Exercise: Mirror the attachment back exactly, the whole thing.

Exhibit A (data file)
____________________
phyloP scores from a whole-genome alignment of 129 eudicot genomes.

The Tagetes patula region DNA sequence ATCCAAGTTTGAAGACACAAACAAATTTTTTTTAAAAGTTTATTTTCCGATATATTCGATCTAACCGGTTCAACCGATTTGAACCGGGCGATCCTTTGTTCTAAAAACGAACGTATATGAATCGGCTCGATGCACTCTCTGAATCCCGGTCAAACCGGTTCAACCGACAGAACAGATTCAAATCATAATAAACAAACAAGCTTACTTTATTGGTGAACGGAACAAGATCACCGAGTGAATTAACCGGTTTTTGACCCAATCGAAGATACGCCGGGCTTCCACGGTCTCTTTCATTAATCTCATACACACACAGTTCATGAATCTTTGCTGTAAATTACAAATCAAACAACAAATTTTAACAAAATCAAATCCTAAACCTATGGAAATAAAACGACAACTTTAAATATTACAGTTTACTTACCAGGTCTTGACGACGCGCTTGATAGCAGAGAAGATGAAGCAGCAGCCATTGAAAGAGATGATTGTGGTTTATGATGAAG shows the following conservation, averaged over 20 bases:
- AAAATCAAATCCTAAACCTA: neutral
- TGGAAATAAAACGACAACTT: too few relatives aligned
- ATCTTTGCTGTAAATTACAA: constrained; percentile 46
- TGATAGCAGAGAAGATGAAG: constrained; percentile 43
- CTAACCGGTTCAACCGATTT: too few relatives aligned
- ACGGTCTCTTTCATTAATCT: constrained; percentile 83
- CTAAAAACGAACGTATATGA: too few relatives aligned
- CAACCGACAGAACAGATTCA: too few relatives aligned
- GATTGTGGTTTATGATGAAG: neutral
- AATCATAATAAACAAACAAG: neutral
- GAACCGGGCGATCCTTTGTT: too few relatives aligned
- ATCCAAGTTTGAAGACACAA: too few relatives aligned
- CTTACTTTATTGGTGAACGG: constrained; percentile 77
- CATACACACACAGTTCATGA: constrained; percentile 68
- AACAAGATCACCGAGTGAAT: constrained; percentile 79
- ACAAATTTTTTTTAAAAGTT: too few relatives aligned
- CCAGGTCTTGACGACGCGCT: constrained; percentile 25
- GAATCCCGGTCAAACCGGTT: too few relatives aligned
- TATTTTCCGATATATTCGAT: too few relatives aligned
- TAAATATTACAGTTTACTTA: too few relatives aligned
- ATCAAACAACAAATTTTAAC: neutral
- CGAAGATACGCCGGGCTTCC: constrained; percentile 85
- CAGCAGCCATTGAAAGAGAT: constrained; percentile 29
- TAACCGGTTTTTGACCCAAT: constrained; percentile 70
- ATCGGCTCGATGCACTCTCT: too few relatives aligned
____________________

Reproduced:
phyloP scores from a whole-genome alignment of 129 eudicot genomes.

The Tagetes patula region DNA sequence ATCCAAGTTTGAAGACACAAACAAATTTTTTTTAAAAGTTTATTTTCCGATATATTCGATCTAACCGGTTCAACCGATTTGAACCGGGCGATCCTTTGTTCTAAAAACGAACGTATATGAATCGGCTCGATGCACTCTCTGAATCCCGGTCAAACCGGTTCAACCGACAGAACAGATTCAAATCATAATAAACAAACAAGCTTACTTTATTGGTGAACGGAACAAGATCACCGAGTGAATTAACCGGTTTTTGACCCAATCGAAGATACGCCGGGCTTCCACGGTCTCTTTCATTAATCTCATACACACACAGTTCATGAATCTTTGCTGTAAATTACAAATCAAACAACAAATTTTAACAAAATCAAATCCTAAACCTATGGAAATAAAACGACAACTTTAAATATTACAGTTTACTTACCAGGTCTTGACGACGCGCTTGATAGCAGAGAAGATGAAGCAGCAGCCATTGAAAGAGATGATTGTGGTTTATGATGAAG shows the following conservation, averaged over 20 bases:
- AAAATCAAATCCTAAACCTA: neutral
- TGGAAATAAAACGACAACTT: too few relatives aligned
- ATCTTTGCTGTAAATTACAA: constrained; percentile 46
- TGATAGCAGAGAAGATGAAG: constrained; percentile 43
- CTAACCGGTTCAACCGATTT: too few relatives aligned
- ACGGTCTCTTTCATTAATCT: constrained; percentile 83
- CTAAAAACGAACGTATATGA: too few relatives aligned
- CAACCGACAGAACAGATTCA: too few relatives aligned
- GATTGTGGTTTATGATGAAG: neutral
- AATCATAATAAACAAACAAG: neutral
- GAACCGGGCGATCCTTTGTT: too few relatives aligned
- ATCCAAGTTTGAAGACACAA: too few relatives aligned
- CTTACTTTATTGGTGAACGG: constrained; percentile 77
- CATACACACACAGTTCATGA: constrained; percentile 68
- AACAAGATCACCGAGTGAAT: constrained; percentile 79
- ACAAATTTTTTTTAAAAGTT: too few relatives aligned
- CCAGGTCTTGACGACGCGCT: constrained; percentile 25
- GAATCCCGGTCAAACCGGTT: too few relatives aligned
- TATTTTCCGATATATTCGAT: too few relatives aligned
- TAAATATTACAGTTTACTTA: too few relatives aligned
- ATCAAACAACAAATTTTAAC: neutral
- CGAAGATACGCCGGGCTTCC: constrained; percentile 85
- CAGCAGCCATTGAAAGAGAT: constrained; percentile 29
- TAACCGGTTTTTGACCCAAT: constrained; percentile 70
- ATCGGCTCGATGCACTCTCT: too few relatives aligned